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Active Birth : The New Approach to Giving Birth Naturally

4.14  ·  Rating details ·  1,388 ratings  ·  125 reviews
Janet Balaskas led a movement of women who refused to give birth lying down. She has been teaching women about "active birth" ever since. In this updated and Americanized guide, Balaskas explains how to prepare for and experience a truly natural birth. She leads the pregnant woman through yoga-based stretching exercises and massage practice, and describes the stages of ...more
Paperback, Revised Edition, 272 pages
Published March 16th 1992 by Harvard Common Press (first published January 1st 1983)
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Average rating 4.14  · 
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 ·  1,388 ratings  ·  125 reviews

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Nov 26, 2015 rated it it was amazing
I would have to say I learned the most from Ina May Gaskin's book and this one. They're both written based on the type of birth I want, with great detail for things that I'm actually interested in. Like, this one covered how to delay the premature pushing urge. I may not have that this time but I had it last time and was given no tips for how to delay it. An obstetrician went in and pushed down the anterior lip of the cervix and I kept pushing. It was excruciating! How helpful it would've been ...more
Apr 04, 2019 rated it it was amazing
Fantastic, clear, empowering, and motivational. Even though the book was published in 1983, Janet Balaskas draws clearly from movement history and tradition around childbirth to write a book that seems, even now in 2019, ahead of the curve in natural childbirth trends. Glad I found it at a book sale and glad to have read it with about a month left in this pregnancy.
Oct 04, 2014 rated it really liked it
Shelves: breeding, chicklits
I recommend this book to pregnant people, even if, like me, you hate yoga. While a lot of it is about yoga, there's none of that annoying crap that makes yoga so awful (e.g., being made to chant, "My baby is happy, healthy, and holy" while rubbing your stomach, as happened in a prenatal yoga class I insanely took despite knowing how much I hate all that stuff). Active Birth has really good practical explanations of what's happening physically during birth, stuff like how the baby moves out and ...more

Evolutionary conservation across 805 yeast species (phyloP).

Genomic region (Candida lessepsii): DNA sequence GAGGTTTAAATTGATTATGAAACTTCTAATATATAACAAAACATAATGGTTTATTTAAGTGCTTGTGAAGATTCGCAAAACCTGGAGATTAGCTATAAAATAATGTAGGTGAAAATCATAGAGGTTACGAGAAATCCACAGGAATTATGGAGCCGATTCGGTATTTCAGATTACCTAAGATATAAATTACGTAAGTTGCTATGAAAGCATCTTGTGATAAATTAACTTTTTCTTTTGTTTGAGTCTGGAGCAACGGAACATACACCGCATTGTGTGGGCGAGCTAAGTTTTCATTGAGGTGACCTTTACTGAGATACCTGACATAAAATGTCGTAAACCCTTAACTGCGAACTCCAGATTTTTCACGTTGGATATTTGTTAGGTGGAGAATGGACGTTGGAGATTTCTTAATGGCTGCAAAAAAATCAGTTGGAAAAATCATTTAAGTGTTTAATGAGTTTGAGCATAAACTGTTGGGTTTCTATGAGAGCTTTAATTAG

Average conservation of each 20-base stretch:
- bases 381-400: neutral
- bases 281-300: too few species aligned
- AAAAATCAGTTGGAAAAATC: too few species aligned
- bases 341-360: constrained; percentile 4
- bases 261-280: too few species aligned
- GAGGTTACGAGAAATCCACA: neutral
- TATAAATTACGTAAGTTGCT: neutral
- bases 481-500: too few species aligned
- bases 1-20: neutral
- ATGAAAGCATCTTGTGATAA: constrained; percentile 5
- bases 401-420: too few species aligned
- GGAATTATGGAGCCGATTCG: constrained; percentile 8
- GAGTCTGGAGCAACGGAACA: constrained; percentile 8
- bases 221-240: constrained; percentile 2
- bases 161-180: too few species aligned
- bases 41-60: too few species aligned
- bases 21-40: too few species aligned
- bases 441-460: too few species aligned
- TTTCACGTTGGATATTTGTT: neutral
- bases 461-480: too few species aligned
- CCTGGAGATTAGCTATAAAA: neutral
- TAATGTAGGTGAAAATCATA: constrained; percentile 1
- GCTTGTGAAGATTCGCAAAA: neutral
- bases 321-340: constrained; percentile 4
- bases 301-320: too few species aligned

Dec 15, 2009 rated it really liked it
I am so glad I read this book. I already knew that lying on your back to give birth can close the birth canal by a third, but I learned several other reasons why it is actually one of the least practical ways to give birth and can even be harmful. In the semireclining position, you can be hooked up to the technological monitoring equipment, but lying in that position may cause the very fetal distress that would necessitate a monitor to measure. While this commonly used position may be very ...more
Mar 16, 2012 rated it really liked it
Shelves: parenting
Before giving my review, it seems relevant to mention that I'm not a particularly "granola" type of person. I prefer hotels to camping, lipstick to chapstick, and even after reading the book, I still feel more secure delivering in a hospital than attempting a home birth or using a midwife. I mention this because "the-one-with-nature" type of person is clearly the author's intended audience. That being said, I am very glad to have read this book. Based on the information provided, photographs, ...more
May 05, 2009 rated it it was amazing
My favorite of the 20 or so childbirth books I've read. It makes a great case for laboring in the upright position and teaches you how to do it. It gives you a whole manual on exercises to do during pregnancy. It walks you through how labor begins, how it progresses, good positions for each stage of labor, tips on birthing at home, and in the hospital. Lots of statistics on how her methods have been used successfully. I am a believer, I always shock the nurses during my births by showing them ...more
Shannon (Mrsreadsbooks)
I have read quite a few pregnancy books, since I like to read and I am a planner! Active Birth was written in the 1990's so it hasn't been updated in quite a while but still provided a good deal of useful information. I personally tend to lean towards a more natural and "crunchy" approach to most things, including pregnancy and childbirth. Active Birth is, as the title states, focused on a natural and non-medicated birth. The thing I found the most useful about this book was the inclusion of all ...more
Sep 14, 2008 rated it it was amazing
Good supplement for people birthing using the Bradley Method. Strong where I feel Bradley is weak. Very helpful with maovement and breathing practices. Makes you very aware of how much control laboring women really do have over their birth experiences and how much a woman can truly participate in her own birth.
Jul 02, 2015 rated it really liked it
A lot of yoga stuff towards the beginning that I kinda skimmed. The actual chapters on childbirth I did find useful. The book is slightly dated by her obsession with bean bag chairs and recommending bringing change to the hospital for the pay phone!
Amina Elidrissy
Oct 19, 2015 rated it liked it
a good addition to pregnant women interested In natural childbirth, has good tips and information.however it is simplified and it doesn't, cover all the topics related to childbirth
Jun 09, 2019 rated it really liked it
I prefer this as a labor approach compared to hypnobirthing and some others because of its emphasis on being active - not just “trying to relax.” This certainly comes down to personality and preference - some may prefer to try to Zen out, but if you want to feel more in control (as much as possible with something as unpredictable as birth), I recommend this book. It offers exercises you can do to prep your body (which are mostly basic yoga moves), and advocates staying upright and in active ...more
Charity Dušíková
Mar 24, 2018 rated it it was amazing
This was recommended to me by a friend as the “best book [she] read concerning natural birth.” It has a lot of great recommendations for poses for preparing the body for birth and also poses to assume during birth and after birth. Of coure, as any birth book goes, it also discusses how a natural birth proceeds. I would definitely recommend it.